The Big Trip: Day Zero

My three-week adventure begins with a trip to Ninoy Aquino International Airport Terminal 3. I’ve heard positive things about it, mainly that it’s much, much nicer and more presentable to foreign visitors than the current international terminal. I didn’t have such a great impression of the old terminal, so I was hoping this was true.

Terminal 3 was HUGE, and in a way, it reminded me of the Hong Kong International Airport, at least as far as space was concerned. There were a lot of check-in terminals, and each terminal had adequate space to handle heavy traffic without it snaking around uncomfortably. Terminal 3 was currently being used as sort of a low-cost terminal, housing such airlines as Cebu Pacific, Air Philippines, and PAL Express. Lugging around my one backpack (as well as my usual daypack), I headed for the Cebu Pacific area to check-in. The check-in process was relatively smooth, and I was successfully able to hand-carry my one backpack.

one backpack

Unfortunately, I completely forgot that I still had to pay a PHP 1,620 travel tax. I also did not know that there was also a PHP 750 airport user’s charge. So, before I could get my boarding pass, I had to go to the other end of the terminal in order to pay for both. There were few signs to show me where exactly this was to be done, so I was momentarily confused, but the staff was helpful enough to point me in the right direction. After paying for the fees, I headed back to the check-in counter to claim my boarding pass.

My flight to Ho Chi Minh City was scheduled for 11:00pm, and boarding time was at 10:30pm. I was done with my check-in by approximately 9:00pm. With roughly an hour and a half until boarding time, I decided to check out the other facilities the airport terminal had to offer.

Being a new facility, there weren’t a lot of stores that were open yet. However, there was a Mini-Stop (a local convenience store chain, similar to 7-11 and Circle K) that was open. A few food stalls and restaurants such as Dimsum and Dumplings were open as well. I didn’t get the chance to compare prices, but I wouldn’t be surprised if the stuff they sold was more expensive than their non-airport counterparts. After a few minutes of snapping some pictures and trying to get some shut-eye, I decided to go to the boarding area.

departures

I went through airport security, and this is where things got annoying. I was stopped for carrying three four-packs of AA batteries, which were spares for my camera. I didn’t have trouble when I brought batteries Hong Kong on a PAL flight the previous year (that time, I had two four-packs), so this surprised me. I was told that I wasn’t to bring them along as carry-on, and that I had to put them in my check-in luggage. I told them as calmly as possible that I didn’t have check-in luggage, and that I was allowed to bring the exact same kind of batteries as carry-on luggage just one year ago. They wouldn’t budge, and said that they would have to confiscate the batteries. At this point, I started to feel very annoyed. Apart from that, I got the very distinct feeling that all they wanted was some sort of bribe in order for me to take the batteries with me. There was this… vibe. I would expect that if it truly were against safety regulations, they would have simply taken the batteries, explained why, then let me go. Instead, there was this “What do you wanna do about it?” vibe I got from them, as if they were waiting to see what I’d do in order to board the plane with my batteries. Well, I didn’t have the money or the patience to appease them with a bribe, so I basically told them that if it really were against safety regulations, then they can keep the damned batteries. I tried to explain one more time that I was able to board a plane with the same set of batteries once, but knowing this wouldn’t really have any sort of effect on them, I left and headed for my boarding gate.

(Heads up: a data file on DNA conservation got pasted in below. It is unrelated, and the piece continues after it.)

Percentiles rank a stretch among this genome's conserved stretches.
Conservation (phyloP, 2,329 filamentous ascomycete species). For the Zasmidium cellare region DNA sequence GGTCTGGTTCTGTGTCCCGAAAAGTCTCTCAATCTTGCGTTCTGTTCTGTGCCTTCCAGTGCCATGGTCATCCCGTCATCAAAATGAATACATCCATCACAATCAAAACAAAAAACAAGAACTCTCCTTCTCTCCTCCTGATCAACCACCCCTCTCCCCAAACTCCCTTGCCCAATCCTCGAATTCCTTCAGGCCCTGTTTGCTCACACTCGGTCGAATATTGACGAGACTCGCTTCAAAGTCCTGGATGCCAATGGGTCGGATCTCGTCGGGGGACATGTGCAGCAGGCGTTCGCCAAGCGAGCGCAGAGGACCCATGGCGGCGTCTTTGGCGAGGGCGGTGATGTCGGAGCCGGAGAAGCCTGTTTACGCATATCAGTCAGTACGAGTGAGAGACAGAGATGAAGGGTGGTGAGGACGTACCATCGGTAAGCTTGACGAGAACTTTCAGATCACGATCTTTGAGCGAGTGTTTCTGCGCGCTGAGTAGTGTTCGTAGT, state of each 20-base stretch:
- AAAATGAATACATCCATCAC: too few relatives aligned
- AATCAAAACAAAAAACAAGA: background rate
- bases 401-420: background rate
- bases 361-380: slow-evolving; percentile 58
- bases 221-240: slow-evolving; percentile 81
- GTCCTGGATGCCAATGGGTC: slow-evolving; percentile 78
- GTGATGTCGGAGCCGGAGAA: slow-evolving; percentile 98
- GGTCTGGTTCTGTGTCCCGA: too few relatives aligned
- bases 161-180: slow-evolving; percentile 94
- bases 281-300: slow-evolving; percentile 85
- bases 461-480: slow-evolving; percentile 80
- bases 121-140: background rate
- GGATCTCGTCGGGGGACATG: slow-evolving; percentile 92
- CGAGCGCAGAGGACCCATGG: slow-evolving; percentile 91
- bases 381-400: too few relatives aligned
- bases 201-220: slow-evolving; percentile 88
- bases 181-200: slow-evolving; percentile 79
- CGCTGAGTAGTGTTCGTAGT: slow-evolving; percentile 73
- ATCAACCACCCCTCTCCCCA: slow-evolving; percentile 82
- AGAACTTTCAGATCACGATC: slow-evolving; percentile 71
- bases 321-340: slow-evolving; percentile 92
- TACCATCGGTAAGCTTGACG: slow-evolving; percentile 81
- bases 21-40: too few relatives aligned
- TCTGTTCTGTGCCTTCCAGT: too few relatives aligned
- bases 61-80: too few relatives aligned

Now, I’m trying to do some research on whether or not batteries really are restricted as hand-carry items. I checked the FAA regulations (the American regulations), and I found this <http://www.faa.gov/about/office_org/headquarters_offices/ash/ash_programs/hazmat/aircarrier_info/media/airline_passengers_and_batteries.pdf>, which pretty much says that I CAN hand-carry those batteries, and that there wasn’t any limit to the number I could hand-carry. Even the Cebu Pacific website doesn’t say anything about batteries being prohibited. (The NAIA website has zero information regarding airline security.) Now I’m more convinced than ever that airport security was just angling for a bribe. No wonder the Philippines is suffering as far as tourism is concerned; as early as the airport, people are subjected to such behavior.

I passed through immigration with no hassle, though I was miffed that they stamped my passport in the most haphazard way. (Later on, it pleased me to see that other countries made sure that stamping the passport was done in a clear, organized way.) I still had plenty of time before boarding, so I tried taking a nap at the airport.

Soon, it was time to board, and my adventure was about to begin…